Beyoncé remarked that the project was meant to be “a love letter to Africa”.
The project celebrates African Music greatness as Queen Bee expresses love and gratitude trough music love letter to Africans.
The Editors Review:
In the lead-up to the release of The Lion King: The Gift, a collection of music inspired by the 2019 reboot of the classic Disney film, Beyoncé remarked that the project was meant to be “a love letter to Africa”. As executive producer, Bey made it a point to solicit contributions from artists spanning a number of the continent’s many culturally rich traditions and regions, including Nigeria, Ghana, Cameroon and South Africa. The album, in fact, is a separate project from the film’s official soundtrack, but that doesn’t stop Beyoncé and a cohort of hand-selected talents from telling that timeless story of the Pride Lands through song.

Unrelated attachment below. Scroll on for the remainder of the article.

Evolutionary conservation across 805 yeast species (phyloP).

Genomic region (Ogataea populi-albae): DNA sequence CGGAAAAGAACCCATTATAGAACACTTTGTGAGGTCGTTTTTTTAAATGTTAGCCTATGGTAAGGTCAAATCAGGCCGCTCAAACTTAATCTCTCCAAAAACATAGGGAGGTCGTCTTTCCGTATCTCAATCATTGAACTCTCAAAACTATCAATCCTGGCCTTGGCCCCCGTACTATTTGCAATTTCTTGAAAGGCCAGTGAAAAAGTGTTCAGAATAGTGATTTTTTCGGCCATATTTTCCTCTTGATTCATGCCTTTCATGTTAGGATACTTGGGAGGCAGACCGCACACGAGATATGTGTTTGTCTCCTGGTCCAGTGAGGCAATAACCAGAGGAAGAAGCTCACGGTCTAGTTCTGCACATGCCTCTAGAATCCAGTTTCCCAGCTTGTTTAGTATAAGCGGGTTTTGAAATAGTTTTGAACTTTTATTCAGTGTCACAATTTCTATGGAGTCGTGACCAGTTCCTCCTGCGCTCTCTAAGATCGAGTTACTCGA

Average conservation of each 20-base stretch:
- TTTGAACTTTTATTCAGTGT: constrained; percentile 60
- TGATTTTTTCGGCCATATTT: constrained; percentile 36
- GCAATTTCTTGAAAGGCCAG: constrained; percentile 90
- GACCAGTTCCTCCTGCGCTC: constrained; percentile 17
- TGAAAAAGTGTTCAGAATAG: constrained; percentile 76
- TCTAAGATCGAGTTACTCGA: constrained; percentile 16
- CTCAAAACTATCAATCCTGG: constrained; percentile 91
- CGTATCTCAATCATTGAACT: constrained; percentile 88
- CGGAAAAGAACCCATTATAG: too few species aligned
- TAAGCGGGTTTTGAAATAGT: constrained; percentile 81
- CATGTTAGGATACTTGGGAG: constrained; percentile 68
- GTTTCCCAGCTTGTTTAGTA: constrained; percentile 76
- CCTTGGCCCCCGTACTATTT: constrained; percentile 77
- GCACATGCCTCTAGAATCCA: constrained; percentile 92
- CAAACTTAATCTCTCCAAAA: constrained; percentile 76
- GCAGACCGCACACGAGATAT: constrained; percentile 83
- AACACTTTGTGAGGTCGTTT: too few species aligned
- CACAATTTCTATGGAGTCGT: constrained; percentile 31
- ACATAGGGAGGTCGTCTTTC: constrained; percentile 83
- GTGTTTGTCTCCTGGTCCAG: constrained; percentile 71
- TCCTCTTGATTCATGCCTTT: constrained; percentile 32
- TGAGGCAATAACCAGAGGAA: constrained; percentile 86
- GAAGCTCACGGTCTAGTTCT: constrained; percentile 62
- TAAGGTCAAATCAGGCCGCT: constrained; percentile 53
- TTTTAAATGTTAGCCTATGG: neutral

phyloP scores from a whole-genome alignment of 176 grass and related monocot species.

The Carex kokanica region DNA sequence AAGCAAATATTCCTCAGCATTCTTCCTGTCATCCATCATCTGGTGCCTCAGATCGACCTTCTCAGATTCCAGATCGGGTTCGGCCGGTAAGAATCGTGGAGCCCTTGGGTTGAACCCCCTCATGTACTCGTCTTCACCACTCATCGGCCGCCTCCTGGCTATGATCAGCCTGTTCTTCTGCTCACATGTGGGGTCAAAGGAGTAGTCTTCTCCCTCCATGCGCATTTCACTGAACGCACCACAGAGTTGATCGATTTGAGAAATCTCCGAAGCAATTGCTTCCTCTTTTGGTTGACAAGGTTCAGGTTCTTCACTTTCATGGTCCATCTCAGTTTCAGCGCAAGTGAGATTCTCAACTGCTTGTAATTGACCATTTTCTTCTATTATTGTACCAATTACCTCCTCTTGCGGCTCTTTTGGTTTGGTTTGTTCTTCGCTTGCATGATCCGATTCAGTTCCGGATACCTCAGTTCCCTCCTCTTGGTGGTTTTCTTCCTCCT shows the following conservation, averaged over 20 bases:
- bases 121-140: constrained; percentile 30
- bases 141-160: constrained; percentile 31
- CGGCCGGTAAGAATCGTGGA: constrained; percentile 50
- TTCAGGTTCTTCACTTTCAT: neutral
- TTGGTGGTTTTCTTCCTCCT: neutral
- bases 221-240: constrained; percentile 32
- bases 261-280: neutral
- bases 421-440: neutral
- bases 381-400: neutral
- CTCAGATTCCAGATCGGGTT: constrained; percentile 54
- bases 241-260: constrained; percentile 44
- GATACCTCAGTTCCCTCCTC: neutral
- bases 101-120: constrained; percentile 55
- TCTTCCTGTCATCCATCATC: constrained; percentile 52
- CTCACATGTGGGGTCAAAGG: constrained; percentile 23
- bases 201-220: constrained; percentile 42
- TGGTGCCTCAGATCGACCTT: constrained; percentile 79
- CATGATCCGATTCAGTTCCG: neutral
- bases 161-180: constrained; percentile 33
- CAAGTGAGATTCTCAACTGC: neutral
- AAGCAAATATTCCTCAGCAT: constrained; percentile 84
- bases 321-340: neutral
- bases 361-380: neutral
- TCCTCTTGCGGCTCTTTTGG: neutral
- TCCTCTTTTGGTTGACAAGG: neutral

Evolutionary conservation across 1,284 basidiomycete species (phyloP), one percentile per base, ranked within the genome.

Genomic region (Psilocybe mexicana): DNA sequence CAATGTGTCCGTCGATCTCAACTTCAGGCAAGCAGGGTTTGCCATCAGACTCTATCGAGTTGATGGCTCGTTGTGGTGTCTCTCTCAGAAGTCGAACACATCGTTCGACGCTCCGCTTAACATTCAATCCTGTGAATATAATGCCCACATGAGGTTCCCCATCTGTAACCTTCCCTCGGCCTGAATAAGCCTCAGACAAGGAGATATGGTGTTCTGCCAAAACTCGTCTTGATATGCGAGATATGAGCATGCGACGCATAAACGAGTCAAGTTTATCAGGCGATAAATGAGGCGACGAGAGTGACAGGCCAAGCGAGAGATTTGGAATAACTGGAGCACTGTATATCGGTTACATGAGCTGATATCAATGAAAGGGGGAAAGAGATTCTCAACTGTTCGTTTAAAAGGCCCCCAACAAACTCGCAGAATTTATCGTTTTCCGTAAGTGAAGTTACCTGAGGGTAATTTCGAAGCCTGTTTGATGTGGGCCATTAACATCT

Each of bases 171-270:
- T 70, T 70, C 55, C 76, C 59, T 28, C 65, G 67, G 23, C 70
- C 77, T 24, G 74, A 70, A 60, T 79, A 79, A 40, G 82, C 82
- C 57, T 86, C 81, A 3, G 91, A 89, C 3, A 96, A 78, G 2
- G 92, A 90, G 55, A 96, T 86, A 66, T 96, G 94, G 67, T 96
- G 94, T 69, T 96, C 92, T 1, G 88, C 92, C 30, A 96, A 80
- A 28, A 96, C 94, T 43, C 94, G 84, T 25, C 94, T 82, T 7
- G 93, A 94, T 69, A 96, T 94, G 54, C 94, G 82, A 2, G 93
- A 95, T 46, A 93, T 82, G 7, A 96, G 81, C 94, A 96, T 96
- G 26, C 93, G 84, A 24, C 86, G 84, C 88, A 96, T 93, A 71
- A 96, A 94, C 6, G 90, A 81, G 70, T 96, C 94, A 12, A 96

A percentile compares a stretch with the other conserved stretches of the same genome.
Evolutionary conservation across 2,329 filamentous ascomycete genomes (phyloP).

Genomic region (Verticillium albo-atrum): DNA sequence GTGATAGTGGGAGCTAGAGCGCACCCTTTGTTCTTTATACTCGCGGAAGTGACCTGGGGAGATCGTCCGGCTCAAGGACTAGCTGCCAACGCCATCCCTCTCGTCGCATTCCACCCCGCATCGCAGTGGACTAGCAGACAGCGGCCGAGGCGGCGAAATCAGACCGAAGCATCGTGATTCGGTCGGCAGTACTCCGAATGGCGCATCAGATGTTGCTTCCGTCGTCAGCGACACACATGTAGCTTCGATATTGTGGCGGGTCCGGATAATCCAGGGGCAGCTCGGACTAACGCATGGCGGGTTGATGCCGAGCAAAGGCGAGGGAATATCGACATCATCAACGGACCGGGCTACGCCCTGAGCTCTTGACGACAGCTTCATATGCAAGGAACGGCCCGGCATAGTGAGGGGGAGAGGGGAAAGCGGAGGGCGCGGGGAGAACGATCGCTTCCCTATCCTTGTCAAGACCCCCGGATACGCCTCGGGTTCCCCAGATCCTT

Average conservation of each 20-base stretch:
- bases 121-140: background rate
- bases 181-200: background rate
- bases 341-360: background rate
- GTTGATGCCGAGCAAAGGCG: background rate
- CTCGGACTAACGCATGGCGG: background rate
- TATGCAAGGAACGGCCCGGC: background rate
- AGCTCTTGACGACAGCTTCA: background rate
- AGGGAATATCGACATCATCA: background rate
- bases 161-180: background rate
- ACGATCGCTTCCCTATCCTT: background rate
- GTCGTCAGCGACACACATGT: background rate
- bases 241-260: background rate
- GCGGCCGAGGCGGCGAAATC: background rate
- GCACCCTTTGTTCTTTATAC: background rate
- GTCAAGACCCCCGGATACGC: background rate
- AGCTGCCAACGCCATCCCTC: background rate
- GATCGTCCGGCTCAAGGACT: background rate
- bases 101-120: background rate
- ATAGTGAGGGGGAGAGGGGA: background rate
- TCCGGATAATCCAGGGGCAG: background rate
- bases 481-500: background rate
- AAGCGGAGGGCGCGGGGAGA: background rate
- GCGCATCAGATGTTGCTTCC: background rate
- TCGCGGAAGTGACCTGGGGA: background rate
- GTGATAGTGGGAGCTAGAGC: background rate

Not unlike the film, The Gift chronicles a saga of personal growth, filtered through some of the brightest stars in Afrobeats and Afrofusion. Artists like Mr Eazi, Yemi Alade, Burna Boy, Tiwa Savage and Tekno sing in multiple languages about embracing blessings (“JA ARA E”), staying the path (“DON’T JEALOUS ME”) and rising into your own majesty (“KEYS TO THE KINGDOM”). Family is a constant theme, with Beyoncé singing to her children directly on “BIGGER” and then about her father on “FIND YOUR WAY BACK”. She’s procured contributions from some of her favourite US-born MCs, like Kendrick Lamar, co-star Childish Gambino, Tierra Whack and, of course, the man co-captaining her household, JAY-Z. The Gift, then, is a compilation of talents both African and Afro-diasporic strong enough to buttress the throne of the woman we’ve come to know as Queen Bey.